Are your healthy eating efforts being sabotaged?

Are you starting to venture forth into the world again and seeing others, whether it be family and friends or co-workers? Have you noticed these days, though, that if you offer up that you’re trying to eat healthy or make any dietary changes, everyone seems to have an opinion about what you should be eating?

Don’t eat carbs.

Eat plenty of carbs.

Should you be eating that?

Have a piece. You can watch yourself at home.

There are likely hundreds more you have heard over the years. Somehow what people eat or how much they weigh is thought to be in the public domain. Many people seem to think that they are being helpful when they tell you what you can or cannot eat and sometimes it can be the same person who polices you and tells you to stop eating something one day and then on another occasion, says that you should go ahead. It may depend on what they’re eating themselves or if they’re the ones serving that food.

It’s time to stop.

The first step in shutting down any conversations about what you are eating is for you to not comment about your own food – your intentions about what you are going to eat or what you have eaten or anything that you’re supposed to do.

It’s your business.

But there can be different strategies for the various people in your life.

How to stop family from becoming your food police
Family members and close friends may have a vested interest in keeping you healthy and you may want to enlist their support. But that being said, if they become the food police, they can bring out your rebellious side. The last thing you need is for anyone to say, “Do you really need to eat that?” or “Why are you eating that?”. Having heard this, you wouldn’t be alone if your answer to a question like this was a simple “yes” or “because I want to” – even if it was a spontaneous choice and you might say no after thinking about it.

Instead if you really do want their assistance, suggest that if you’re eating something that might not seem to fit into your routine or that you might regret, that they ask you to rate what you’re eating using my 10 rule.

That means taking a bite of whatever it is that might be extra (a larger portion, for example) or a decadent delight. Then think of yourself as a judge in a food contest and rate it on a scale of one to ten as to how good it tastes – not how much you want it – but how delicious it really is. And then only go for it if it rates a ten. Close your eyes when you’re sampling if you need to. Many selections you’re faced with may indeed be luscious looking but the proof is in the taste.

Simply asking if it’s a 10 also likely makes you want to say that yes it is. Again it makes you want to rebel. Instead their asking you what rating you would give it provides you with the choice of whether to eat it or not. It can help you to think about it before going further. Maybe you won’t take that second serving if you’re not really hungry.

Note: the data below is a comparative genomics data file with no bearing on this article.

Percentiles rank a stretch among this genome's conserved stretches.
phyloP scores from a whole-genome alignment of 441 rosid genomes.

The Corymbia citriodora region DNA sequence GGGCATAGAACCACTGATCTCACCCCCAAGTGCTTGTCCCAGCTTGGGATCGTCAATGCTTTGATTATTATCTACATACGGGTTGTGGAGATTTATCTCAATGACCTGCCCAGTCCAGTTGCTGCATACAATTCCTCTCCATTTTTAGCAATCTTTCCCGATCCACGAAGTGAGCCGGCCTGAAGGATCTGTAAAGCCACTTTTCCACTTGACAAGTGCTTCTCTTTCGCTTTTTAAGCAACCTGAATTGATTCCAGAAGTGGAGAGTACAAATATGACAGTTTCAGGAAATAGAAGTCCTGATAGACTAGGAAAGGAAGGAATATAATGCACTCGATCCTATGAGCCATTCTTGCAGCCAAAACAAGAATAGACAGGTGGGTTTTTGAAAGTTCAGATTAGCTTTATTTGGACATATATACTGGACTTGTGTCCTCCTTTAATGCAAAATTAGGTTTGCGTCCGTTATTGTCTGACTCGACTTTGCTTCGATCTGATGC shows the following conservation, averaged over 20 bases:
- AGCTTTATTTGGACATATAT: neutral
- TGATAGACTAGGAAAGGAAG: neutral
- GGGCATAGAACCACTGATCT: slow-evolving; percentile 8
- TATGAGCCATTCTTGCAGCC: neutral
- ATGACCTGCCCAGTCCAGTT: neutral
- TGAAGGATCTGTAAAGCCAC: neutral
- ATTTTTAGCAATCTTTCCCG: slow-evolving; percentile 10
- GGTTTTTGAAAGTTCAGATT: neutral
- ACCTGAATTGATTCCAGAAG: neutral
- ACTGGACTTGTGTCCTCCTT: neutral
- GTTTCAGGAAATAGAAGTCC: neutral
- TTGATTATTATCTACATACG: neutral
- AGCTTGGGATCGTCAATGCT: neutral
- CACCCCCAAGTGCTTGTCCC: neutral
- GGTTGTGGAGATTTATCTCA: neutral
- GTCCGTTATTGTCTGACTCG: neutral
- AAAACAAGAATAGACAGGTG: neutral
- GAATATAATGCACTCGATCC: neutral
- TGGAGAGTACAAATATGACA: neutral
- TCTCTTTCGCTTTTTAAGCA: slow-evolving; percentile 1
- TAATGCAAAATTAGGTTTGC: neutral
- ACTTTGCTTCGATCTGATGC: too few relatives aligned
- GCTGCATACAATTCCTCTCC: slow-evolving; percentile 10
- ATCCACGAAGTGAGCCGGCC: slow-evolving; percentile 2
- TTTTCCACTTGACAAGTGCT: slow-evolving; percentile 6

Remember you’re the one in charge.

Be choosy
But when it comes to whose support you enlist, it’s key to be very selective. You don’t want everyone to know about your using the 10 rule.

I learned that the hard way. A while back, I had been quoted in a newspaper article about that rule and the same night the article appeared I was at someone’s house for dinner (pre-Covid). When it came time for dessert, I tried to practice my 10 rule and so when the host asked me if I wanted a piece of cake, I volunteered that I was full and that I would love to taste it by having a bite of my husband’s. After having that bite, and not asking for a piece, the host said, “I guess it’s not a 10.” They had seen the article. Needless to say, I was mortified.

Skip the explanations
When you volunteer the information that you’re trying to eat healthy or whatever dietary changes you’re making, you may make others feel bad or guilty if they have decided to enjoy something themselves. No one needs to be reminded about their own food choices and whether they’re nutritious or not. The result can be others trying to get you to eat so that they don’t feel bad.

As well, when you make those announcements on one occasion, when you decide you want to have something more decadent, you’re also inviting that person to ask you about what happened to your previous intentions.

Do you really want to hear, “I thought you were watching yourself.”?

So be very selective if you do invite anyone to participate in your healthy eating journey. If not, it may result in your wishing you had kept your mouth shut in more ways than just one.

 

Tags: ,

Categories: Tips and Tricks

Author:Rosie Schwartz

Rosie Schwartz is a Toronto-based consulting dietitian and writer.

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